Theater Faction




Translated and Directed by YUVAL SHARON


June 4 – 26, 2004 at Ontological Theater at St. Marks Church


Video, Original Score and Costumes by ERIK NELSON



Stage Manager MANDY BERRY



She – Sarah Fraunfelder

He – Timothy Ryan Olsen

Interviewer – Nina Egli

If we are going to start giving theater companies points for creative program design, then Theater Faction has won the contest with the decision to hand out actual LP’s with credits printed as liner notes for their sophomore production, GOD IS A DJ. I will admit that this inspired choice led me to my seat anticipating something different and good. Different? Yes. Good? Now and then, but not enough for me to sit for nearly two uninterrupted hours without fidgeting and checking my watch more than a few frustrating times. Still, if it is not my style, I do feel that there could be an audience out there more appreciative of a multimedia work like this than I, so I urge you to read further and decide for yourselves.

GOD IS A DJ is a German-language play that has, for some reason, been translated into 15 languages including English. Theater Faction’s production marks the U.S. premiere of this work, billed as a satire on reality television. Satire it is, making the point quite clearly that there is little that is "real" in an absolute sense when people, here a couple known as He and She, have an economic and artistic motive for being the featured fodder of the day. They become the embodiment of virtual reality, and by the end of the evening it becomes clear that even He and She may not know where to find the lines demarcating fiction from reality within their own memories, relationships, or even amidst their overly-sanitized looking home/studio.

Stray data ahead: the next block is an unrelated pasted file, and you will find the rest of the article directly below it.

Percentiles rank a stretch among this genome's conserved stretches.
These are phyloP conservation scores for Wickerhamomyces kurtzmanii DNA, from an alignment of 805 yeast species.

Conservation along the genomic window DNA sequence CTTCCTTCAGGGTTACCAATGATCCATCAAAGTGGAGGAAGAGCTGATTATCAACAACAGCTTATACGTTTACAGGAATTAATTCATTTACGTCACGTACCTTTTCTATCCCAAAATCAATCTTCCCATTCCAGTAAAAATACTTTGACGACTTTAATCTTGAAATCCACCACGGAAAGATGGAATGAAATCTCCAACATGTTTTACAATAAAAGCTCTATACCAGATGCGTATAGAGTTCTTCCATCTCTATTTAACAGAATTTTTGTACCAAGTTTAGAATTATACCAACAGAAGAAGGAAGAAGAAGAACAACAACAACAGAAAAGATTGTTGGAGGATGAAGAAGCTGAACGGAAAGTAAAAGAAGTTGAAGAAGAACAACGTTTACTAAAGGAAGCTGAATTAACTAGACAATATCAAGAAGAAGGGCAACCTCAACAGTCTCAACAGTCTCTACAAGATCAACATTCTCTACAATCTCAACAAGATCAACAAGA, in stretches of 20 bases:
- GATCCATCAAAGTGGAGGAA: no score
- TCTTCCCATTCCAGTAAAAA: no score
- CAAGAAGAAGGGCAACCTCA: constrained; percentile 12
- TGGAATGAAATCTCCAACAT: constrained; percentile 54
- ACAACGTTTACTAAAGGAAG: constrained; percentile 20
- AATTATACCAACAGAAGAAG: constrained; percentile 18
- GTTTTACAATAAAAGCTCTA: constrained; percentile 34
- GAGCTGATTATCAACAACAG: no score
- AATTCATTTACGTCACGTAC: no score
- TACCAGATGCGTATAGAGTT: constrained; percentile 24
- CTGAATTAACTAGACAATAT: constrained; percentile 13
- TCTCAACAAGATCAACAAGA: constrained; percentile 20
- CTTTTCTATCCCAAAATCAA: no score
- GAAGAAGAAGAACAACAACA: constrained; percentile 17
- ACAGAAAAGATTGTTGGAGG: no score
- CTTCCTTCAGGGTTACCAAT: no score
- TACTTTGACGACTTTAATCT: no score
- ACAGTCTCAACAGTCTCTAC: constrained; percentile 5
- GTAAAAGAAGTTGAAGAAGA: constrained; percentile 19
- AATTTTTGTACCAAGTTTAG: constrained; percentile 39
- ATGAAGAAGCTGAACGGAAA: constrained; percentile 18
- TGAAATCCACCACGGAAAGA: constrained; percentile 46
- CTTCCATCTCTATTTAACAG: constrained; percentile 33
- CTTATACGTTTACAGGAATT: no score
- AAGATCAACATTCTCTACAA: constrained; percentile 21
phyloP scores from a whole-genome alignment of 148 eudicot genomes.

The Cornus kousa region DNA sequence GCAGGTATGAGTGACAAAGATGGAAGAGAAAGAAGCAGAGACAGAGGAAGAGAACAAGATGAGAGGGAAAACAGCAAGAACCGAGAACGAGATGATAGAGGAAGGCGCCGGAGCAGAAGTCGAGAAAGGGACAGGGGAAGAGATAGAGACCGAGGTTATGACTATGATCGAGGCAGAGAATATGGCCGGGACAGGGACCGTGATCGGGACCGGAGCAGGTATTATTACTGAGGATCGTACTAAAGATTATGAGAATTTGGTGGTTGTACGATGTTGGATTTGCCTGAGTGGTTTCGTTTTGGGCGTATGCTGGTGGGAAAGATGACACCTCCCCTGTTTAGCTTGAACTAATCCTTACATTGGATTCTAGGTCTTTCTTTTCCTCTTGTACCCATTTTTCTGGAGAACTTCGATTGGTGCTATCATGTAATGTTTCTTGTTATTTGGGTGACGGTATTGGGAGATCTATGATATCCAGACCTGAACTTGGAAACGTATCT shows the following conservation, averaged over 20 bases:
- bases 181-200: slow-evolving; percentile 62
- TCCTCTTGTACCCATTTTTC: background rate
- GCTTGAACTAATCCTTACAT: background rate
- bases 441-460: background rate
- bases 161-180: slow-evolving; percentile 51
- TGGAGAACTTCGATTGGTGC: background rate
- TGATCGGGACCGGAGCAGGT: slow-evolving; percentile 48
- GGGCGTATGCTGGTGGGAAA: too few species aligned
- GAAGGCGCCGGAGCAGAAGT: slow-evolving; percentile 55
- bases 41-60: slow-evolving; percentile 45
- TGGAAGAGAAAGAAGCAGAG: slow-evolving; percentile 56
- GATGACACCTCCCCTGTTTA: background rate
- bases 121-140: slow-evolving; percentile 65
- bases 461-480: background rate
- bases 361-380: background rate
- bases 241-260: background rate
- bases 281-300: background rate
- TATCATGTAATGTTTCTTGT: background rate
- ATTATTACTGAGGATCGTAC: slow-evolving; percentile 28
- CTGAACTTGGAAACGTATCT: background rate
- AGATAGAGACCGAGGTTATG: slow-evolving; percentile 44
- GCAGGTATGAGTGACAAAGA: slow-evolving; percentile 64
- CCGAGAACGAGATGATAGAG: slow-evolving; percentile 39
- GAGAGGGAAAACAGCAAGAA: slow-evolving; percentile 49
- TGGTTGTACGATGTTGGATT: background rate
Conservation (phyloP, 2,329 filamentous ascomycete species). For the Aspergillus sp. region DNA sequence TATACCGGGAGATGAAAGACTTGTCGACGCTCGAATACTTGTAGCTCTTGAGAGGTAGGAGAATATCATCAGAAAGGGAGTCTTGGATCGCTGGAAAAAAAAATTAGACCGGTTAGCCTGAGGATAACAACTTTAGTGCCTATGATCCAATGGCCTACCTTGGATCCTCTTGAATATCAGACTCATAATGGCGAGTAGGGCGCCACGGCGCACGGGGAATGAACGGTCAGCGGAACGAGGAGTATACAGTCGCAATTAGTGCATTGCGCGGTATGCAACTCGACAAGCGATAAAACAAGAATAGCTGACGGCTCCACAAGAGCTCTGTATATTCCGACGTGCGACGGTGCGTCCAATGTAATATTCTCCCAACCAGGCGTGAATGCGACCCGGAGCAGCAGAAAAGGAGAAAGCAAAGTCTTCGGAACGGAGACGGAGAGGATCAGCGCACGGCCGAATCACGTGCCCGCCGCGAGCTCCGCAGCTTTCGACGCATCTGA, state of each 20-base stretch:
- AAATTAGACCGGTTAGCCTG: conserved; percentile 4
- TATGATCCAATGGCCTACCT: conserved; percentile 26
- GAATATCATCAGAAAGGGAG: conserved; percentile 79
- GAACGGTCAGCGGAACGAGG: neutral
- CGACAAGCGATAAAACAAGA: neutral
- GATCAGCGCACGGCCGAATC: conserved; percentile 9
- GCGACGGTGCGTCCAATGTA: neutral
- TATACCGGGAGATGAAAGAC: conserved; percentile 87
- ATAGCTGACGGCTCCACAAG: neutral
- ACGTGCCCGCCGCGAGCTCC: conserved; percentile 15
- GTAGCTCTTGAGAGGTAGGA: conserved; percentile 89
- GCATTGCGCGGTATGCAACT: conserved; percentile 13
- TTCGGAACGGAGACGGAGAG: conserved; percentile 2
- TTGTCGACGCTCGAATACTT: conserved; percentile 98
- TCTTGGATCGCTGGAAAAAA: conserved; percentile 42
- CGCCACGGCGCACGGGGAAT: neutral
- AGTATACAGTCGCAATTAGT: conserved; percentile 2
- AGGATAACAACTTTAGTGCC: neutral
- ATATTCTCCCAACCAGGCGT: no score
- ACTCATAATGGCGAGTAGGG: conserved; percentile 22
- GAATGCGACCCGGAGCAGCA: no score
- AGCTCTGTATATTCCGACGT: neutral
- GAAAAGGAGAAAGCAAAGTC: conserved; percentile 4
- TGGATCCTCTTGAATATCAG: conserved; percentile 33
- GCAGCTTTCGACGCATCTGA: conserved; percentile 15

My main complaint about GOD IS A DJ is that it vacillates wildly between being a work of innovation and being an overbearing cacophony of self-indulgent displays. When it is good, it is either funny or food for thought. When it is bad, it becomes as oppressive as the media it has set to exploit, explore, dissect and dissolve, all with an artistic eye toward revealing a larger truth. The truth, as I see it, is that less would have been more. One of the best scenes, for instance, between She and Interviewer, appears entirely on film that was pre-taped. Am I wrong, or does this defeat the purpose? Or, if this is meant to exploit the playwright’s ultimate vision, is the fact that the film portion draws our attention in ways the live action does not, suggest that we, the audience, are suckers for sitting through something that we could have preferably viewed on DVD at home, where pause, stop and fast forward functions would be available? It made me wonder. For, if we have devolved or evolved to a point where we suspect that even the playwrights disdain the stage, well, we are in trouble!

So, for a time, the parishioners at St. Marks Church should not expect too many answered prayers, unless they venture back to the Ontological Theater, where GOD IS A DJ until June 26. For those of you who do chose to attend this play, you will probably exit the theater hoping for the quick demise of reality television. I was, and I never watch any.

- Kessa De Santis -

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